This week’s BEACON Researchers at Work blog post is by University of Texas at Austin faculty member Jeffrey Barrick.
For a long time, I thought that I’d become a synthetic organic chemist. Synthesizing intricate molecules would be a natural next step from a childhood (ok: permanent) obsession with building blocks: first Duplo, then Lego, and finally Atoms. This train of thought was derailed when, as a college freshman, I learned about methods that biochemists had devised to recapitulate the process of Darwinian evolution (select, replicate, repeat) on RNA and protein molecules in a test tube.
I was hooked. Why build one specific molecule or protein sequence when you could kick things up a level? You didn’t necessarily need to design a protein that would fold into a precise three-dimensional structure and speed up a specific chemical reaction (which is still an extremely difficult scientific challenge). Instead, you could design a clever test, crank the Darwinian cycle, and be surprised by what crawled out. Evolution would teach you the relevant biochemistry.
I did eventually find some “winning” proteins that solved a binding challenge in an unexpected way, but my research experiences also brought me face to face with the limitations of evolution. Sometimes you just didn’t get any solutions if you pushed too hard. There might not be any molecules in your test tube that could pass the test. Nature has eons for evolution to generate and test so many sequences that it can eventually get around many of these walls, but we can’t always wait for those rare innovations in our lifetimes. So, like many in the BEACON community, I started to think about how can we force, coax, and jumpstart evolutionary processes so that they will more quickly discover better solutions to more challenging problems.
My focus shifted up a level of biological organization to bacteria in a postdoc with Richard Lenski at Michigan State University. We began sequencing genomes from one of twelve flasks of the lab’s 20-year evolution experiment with Escherichia coli (the subject of recent posts by Mike Wiser and Caroline Turner). One striking observation from our work was that the rate of sequence evolution was really quite slow. The genomes of these bacteria had only experienced one new mutation every 500 generations (roughly 75 days). Furthermore, even though these bacteria have lived in the laboratory under conditions where a majority of their genes are dispensable, only about 1% of their chromosome has been deleted after 20 years.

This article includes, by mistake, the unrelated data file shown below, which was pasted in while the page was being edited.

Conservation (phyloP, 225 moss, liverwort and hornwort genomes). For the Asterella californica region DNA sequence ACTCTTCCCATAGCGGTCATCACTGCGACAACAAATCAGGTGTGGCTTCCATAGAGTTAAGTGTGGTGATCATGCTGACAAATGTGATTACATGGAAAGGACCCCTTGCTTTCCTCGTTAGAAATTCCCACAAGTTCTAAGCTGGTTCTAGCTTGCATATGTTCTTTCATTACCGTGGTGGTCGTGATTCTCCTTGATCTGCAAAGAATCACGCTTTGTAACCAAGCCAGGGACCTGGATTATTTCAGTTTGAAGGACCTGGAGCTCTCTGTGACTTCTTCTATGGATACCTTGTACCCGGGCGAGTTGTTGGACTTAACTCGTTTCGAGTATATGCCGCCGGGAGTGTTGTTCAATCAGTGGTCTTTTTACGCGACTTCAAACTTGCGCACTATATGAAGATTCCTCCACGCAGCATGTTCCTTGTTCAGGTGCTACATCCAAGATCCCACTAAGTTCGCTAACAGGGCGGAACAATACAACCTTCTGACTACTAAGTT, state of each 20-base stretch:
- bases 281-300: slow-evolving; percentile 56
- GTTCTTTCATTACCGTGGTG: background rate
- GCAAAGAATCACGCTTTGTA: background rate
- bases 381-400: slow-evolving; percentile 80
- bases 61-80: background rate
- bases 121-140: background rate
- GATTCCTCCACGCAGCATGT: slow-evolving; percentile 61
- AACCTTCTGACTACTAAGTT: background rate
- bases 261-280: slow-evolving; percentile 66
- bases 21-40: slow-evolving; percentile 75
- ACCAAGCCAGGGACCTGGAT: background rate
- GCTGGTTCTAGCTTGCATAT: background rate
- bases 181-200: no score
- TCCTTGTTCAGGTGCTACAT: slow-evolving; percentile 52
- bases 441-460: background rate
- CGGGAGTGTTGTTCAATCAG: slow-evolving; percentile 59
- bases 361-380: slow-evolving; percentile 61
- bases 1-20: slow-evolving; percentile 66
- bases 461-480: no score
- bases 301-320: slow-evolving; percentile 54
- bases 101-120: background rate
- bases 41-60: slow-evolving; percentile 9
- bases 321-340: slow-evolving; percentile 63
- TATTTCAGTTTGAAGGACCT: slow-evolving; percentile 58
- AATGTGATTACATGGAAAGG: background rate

So, bacteria have evolved to be conservative in an evolutionary sense. This makes sense: mutations in genes are more likely to be disruptive than beneficial. It’s easier to “break” a protein and unbalance regulatory networks, metabolic pathways, and cell physiology with a random change than to improve this well-tuned engine. Mutations that remove the coding regions for entire genes are even worse. They can cause a bacterium and all of its descendants to completely “forget” how to utilize some nutrient. This loss might not have any immediate ramifications, but those genes might prove crucial for survival later if the environment changed.
It turns out that 6 of the other 11 flasks are now dominated by bacteria that are risk takers. The winning bacteria in these flasks are “hypermutators.” They accumulate mutations at 10–100 times the rate of their ancestors because they have evolved defects in DNA repair and proofreading. Why? Having an elevated mutation rate is not immediately beneficial—in fact, it can be deleterious for the reasons discussed above. However, hypermutators also have more chances to throw the mutational “dice” and generate descendants with highly beneficial but very rare mutations or to “yahtzee” together multiple beneficial mutations more rapidly. So, hypermutators can adapt more quickly than their competitors and win when opportunities outweigh risks. This result can be described as “second-order selection” for greater evolutionary potential.